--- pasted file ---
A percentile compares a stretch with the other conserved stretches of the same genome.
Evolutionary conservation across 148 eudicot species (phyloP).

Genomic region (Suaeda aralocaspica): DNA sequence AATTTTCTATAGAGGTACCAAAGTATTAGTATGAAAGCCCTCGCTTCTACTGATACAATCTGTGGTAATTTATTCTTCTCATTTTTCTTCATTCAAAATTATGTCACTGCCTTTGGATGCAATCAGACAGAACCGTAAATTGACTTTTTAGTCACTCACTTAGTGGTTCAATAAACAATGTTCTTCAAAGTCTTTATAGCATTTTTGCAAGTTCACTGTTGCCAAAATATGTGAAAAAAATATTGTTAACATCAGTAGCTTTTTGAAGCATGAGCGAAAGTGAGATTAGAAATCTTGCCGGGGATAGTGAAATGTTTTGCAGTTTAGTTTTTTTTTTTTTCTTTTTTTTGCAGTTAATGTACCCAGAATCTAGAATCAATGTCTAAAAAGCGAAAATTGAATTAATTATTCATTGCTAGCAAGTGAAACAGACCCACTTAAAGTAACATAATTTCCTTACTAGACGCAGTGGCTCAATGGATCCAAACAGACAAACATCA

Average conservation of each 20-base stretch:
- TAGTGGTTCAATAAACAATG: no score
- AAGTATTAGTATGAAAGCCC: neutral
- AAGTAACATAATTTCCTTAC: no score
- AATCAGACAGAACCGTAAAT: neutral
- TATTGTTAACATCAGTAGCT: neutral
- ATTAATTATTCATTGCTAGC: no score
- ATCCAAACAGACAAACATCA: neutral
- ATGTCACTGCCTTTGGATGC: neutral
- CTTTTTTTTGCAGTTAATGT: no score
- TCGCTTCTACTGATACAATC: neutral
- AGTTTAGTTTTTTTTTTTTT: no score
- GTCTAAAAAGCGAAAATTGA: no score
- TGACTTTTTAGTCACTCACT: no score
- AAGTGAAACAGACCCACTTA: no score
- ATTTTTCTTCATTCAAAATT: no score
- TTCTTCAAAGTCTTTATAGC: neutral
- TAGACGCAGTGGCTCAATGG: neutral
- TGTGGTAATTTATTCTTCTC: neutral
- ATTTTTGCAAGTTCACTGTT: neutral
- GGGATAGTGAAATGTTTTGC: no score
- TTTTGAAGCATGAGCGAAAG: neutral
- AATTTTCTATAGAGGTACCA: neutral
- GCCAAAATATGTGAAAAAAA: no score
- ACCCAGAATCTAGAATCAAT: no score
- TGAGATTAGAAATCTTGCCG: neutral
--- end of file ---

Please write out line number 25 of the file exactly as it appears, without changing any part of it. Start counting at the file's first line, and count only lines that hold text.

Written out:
- TTTTGAAGCATGAGCGAAAG: neutral